Inspiring Older Readers
Anthony Blunt: His Lives by Miranda Carter
The Cambridge Five spy scandal: upper class dons and undergraduates forming Communist Party cells at Cambridge University in the 1930s; the recruitment of some as Soviet spies; the defection in 1951 of two of the first named spies, Donald Maclean and Guy Burgess; the subsequent defection in 1963 of Kim Philby, the eventual confession of John Cairncross…
What a strange and compelling story it is. But its truly lasting fascination I think derives from events in 1979, when the then-new prime minister Margaret Thatcher revealed in parliament that Anthony Blunt – art historian and art world grandee, renowned Poussin scholar, director of the Courtauld Institute and Surveyor of the Queen’s Pictures – was the fifth member of the Cambridge spy ring. The revelations about Blunt offered a powerful and emblematic illustration of how far into the very heart of the British establishment this scandal reached, endowing the story with a louche, sinister glamour that continues to be irresistible to historians, biographers, dramatists and spy novelists alike.
Carter’s book is hugely ambitious in the complex and sometimes convoluted story it seeks to tell, for the life of Anthony Blunt cannot be told separately from the story of the Cambridge spy-ring and the global geo-politics of the 1930, 40s, 50s and 60s, and she weaves these narratives together brilliantly. Her prose sometimes shows the strain, however, and I found there were many instances when I needed to reread long sentences in which too many ideas seemed to be competing for attention. Perhaps with such a complex and far-ranging story this is inevitable, but there were times when I couldn’t help feeling that a slightly more graceful prose style might have solved some of these problems.
I can’t imagine that any other book will ever offer the insights that this does into the life – the lives – of the man who was Anthony Blunt. In that sense, Carter’s biography is probably definitive. And yet I finished it still unclear about what motivated Blunt. He was never truly a communist; he wasn’t even all that interested in the contemporary politics of his age. Certainly, there was a period when his outlook was avowedly marxist and his aesthetic and artistic writings reflected this – but often unconvincingly and clumsily and almost invariably in ways that he subsequently retracted. The single most powerful justification he ever offered for his spying was that he and others were fighting fascism, not supporting Moscow. Beyond this, he remains entirely enigmatic, impenetrable. Perhaps it was merely egotism? There is no doubt that status and power (albeit discreetly and elegantly exercised) were important to Blunt and there is absolutely no question about his appetite for work in pursuit of this. Or perhaps spying was so close to the kind of clandestine life homosexuals had to lead in the decades prior to decriminalisation that it was second nature, the internalised habits of a lifetime played out on a larger political stage? Ultimately, I think it is impossible to know and the fact that Carter’s book doesn’t offer a definitive answer is not to its detriment. That answer doesn’t exist.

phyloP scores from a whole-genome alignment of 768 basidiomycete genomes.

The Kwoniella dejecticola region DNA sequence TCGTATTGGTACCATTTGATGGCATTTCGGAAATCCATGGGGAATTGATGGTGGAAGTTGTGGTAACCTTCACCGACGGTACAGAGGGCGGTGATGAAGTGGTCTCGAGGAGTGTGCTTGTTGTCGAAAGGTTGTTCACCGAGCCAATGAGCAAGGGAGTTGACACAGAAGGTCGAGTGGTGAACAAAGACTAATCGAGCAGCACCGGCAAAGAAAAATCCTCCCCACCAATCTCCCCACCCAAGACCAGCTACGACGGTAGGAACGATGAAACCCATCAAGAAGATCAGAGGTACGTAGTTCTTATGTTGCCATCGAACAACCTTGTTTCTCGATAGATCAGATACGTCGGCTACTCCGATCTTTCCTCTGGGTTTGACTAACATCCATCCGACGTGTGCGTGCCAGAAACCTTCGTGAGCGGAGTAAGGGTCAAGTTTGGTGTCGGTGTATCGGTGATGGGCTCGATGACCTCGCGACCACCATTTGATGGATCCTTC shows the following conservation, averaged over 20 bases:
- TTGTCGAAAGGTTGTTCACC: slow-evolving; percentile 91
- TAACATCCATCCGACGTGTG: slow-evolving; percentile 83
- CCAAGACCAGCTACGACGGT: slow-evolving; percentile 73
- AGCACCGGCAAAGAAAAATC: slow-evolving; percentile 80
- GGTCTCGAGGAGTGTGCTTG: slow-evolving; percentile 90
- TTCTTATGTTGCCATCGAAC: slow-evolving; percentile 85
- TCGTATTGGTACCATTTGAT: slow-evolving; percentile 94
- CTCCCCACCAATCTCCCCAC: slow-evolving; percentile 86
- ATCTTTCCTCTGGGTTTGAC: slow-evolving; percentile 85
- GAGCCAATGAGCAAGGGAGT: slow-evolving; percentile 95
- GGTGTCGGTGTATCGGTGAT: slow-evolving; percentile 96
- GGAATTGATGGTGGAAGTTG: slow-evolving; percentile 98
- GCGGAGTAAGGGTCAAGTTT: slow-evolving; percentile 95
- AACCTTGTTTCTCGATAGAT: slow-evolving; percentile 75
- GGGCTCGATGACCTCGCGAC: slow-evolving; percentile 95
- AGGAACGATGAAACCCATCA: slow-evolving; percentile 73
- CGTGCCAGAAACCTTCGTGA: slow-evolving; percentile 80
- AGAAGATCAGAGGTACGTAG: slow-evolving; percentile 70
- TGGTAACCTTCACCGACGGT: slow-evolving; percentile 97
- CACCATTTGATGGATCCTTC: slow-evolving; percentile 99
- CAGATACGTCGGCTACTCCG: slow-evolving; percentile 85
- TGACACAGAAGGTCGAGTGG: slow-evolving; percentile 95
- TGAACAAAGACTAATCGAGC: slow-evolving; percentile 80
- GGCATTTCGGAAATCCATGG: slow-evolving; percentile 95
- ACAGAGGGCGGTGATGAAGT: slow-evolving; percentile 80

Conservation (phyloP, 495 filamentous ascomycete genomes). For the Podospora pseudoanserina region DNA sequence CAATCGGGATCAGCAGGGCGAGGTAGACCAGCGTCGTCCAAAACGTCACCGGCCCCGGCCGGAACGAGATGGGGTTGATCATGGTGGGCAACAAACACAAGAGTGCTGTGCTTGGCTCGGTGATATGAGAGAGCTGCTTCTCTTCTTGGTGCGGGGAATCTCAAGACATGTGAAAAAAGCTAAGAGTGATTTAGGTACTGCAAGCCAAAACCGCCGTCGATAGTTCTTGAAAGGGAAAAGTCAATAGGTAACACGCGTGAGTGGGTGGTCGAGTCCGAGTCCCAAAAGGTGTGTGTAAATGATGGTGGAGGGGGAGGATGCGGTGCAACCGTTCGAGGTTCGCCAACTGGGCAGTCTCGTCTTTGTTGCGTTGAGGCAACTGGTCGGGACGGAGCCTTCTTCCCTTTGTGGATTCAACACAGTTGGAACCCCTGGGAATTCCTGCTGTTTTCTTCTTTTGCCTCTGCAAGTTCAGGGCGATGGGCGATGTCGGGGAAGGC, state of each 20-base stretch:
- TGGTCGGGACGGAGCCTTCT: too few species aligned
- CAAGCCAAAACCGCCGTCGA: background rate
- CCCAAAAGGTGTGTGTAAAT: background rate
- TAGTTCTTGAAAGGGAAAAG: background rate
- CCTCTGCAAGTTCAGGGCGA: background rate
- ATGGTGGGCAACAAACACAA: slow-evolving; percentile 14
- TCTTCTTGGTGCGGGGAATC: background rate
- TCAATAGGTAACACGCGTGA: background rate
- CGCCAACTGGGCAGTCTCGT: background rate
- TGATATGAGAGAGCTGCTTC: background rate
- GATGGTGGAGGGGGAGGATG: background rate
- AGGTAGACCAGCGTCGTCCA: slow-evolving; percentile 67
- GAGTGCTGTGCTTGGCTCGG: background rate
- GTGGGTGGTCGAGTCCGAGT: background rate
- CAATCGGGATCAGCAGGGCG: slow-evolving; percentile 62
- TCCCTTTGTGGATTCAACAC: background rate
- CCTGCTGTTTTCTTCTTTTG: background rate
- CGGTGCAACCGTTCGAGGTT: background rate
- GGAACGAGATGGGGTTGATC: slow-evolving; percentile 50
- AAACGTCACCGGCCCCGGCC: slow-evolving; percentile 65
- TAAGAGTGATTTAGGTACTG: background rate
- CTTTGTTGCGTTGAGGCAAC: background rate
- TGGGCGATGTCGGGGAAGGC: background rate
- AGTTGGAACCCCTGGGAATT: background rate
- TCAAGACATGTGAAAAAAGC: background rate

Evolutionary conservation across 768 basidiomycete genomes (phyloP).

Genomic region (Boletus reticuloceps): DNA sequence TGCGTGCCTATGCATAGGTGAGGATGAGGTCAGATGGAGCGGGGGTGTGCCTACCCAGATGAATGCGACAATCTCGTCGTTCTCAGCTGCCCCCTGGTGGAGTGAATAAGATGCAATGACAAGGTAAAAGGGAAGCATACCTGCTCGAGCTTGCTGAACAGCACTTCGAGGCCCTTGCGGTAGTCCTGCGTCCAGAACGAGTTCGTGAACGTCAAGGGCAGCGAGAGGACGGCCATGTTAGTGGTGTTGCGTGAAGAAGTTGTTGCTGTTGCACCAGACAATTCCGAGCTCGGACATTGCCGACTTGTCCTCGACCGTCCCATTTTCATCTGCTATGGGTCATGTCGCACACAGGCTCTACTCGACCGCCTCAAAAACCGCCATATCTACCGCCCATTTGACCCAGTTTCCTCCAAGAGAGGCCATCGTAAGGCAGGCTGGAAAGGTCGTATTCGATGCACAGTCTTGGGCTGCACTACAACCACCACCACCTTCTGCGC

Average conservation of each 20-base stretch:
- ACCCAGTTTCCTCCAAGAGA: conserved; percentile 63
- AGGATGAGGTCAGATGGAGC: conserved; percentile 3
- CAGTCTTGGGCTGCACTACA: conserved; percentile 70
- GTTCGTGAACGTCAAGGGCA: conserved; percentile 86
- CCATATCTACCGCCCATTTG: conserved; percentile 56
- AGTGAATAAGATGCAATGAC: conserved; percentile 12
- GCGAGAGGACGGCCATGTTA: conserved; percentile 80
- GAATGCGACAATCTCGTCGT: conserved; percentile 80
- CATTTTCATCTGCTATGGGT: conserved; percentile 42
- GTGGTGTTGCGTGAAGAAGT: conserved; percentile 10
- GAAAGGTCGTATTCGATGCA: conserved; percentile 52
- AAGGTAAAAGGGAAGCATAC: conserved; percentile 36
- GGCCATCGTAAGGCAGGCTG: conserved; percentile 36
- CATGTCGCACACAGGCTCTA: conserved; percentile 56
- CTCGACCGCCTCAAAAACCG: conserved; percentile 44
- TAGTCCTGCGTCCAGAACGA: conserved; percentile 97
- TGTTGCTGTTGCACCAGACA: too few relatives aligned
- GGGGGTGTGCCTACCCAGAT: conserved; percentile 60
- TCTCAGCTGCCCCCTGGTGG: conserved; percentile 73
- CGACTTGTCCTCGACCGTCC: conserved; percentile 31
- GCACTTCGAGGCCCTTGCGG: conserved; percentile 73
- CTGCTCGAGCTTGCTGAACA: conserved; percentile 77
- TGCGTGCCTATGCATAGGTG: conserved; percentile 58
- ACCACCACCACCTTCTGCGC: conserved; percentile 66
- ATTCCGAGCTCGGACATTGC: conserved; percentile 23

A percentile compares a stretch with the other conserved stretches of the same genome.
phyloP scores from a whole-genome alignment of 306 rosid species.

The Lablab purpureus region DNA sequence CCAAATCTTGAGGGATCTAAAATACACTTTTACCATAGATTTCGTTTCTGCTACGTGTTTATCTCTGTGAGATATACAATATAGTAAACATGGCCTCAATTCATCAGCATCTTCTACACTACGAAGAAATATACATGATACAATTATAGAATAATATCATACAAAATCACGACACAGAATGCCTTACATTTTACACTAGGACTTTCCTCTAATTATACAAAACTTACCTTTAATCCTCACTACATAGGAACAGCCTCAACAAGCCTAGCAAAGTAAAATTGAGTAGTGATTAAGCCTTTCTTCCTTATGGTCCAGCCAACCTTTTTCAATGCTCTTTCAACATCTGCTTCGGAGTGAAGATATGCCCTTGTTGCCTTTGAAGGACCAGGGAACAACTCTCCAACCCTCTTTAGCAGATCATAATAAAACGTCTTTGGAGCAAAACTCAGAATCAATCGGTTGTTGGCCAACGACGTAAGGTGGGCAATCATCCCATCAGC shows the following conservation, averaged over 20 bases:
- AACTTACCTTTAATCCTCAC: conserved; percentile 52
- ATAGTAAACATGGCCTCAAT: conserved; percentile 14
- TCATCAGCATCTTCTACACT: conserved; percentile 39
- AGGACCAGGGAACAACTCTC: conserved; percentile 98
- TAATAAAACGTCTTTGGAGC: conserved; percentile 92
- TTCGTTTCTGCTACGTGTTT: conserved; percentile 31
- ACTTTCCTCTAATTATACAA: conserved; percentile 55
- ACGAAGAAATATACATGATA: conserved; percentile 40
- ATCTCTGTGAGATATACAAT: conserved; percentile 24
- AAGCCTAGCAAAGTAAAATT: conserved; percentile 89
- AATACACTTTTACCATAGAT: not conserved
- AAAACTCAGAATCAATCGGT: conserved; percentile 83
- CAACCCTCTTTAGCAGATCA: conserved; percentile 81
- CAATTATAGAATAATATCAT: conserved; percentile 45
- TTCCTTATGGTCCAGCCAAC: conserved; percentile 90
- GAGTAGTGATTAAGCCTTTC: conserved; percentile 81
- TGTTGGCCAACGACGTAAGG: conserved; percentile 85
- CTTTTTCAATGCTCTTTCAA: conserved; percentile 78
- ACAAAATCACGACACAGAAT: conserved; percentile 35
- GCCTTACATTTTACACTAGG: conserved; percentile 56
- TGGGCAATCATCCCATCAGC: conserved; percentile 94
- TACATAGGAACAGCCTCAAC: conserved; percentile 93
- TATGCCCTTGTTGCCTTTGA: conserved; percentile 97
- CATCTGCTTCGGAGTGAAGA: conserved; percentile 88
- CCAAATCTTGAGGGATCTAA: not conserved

What is abundantly clear, however, is the appalling toll this double life exacted. Blunt lived longest, but like all the other Cambridge spies he died anguished and disgraced, his death hastened by drink and decades of stress. His partner of many years, John Gaskin, fell from their mansion block flat – possibly a suicide attempt – and never really recovered from his injuries. Blunt became his carer. After Blunt’s death in 1983 Gaskin finally did kill himself by jumping under a train.
But despite this, Blunt exhibited the quality he most admired and most associated with Poussin, the ‘painter-philosopher’ he spent a lifetime studying: stoicism. Blunt lived with the consequences of his actions, coping, he once said to a friend, with ‘this’ – waving his whisky tumbler – and ‘more work and more work’.
Anthony Blunt, art history, espionage, the culture, politics and literature of the 30s, 40s, 50s and 60s – this painstakingly researched book is a remarkable achievement.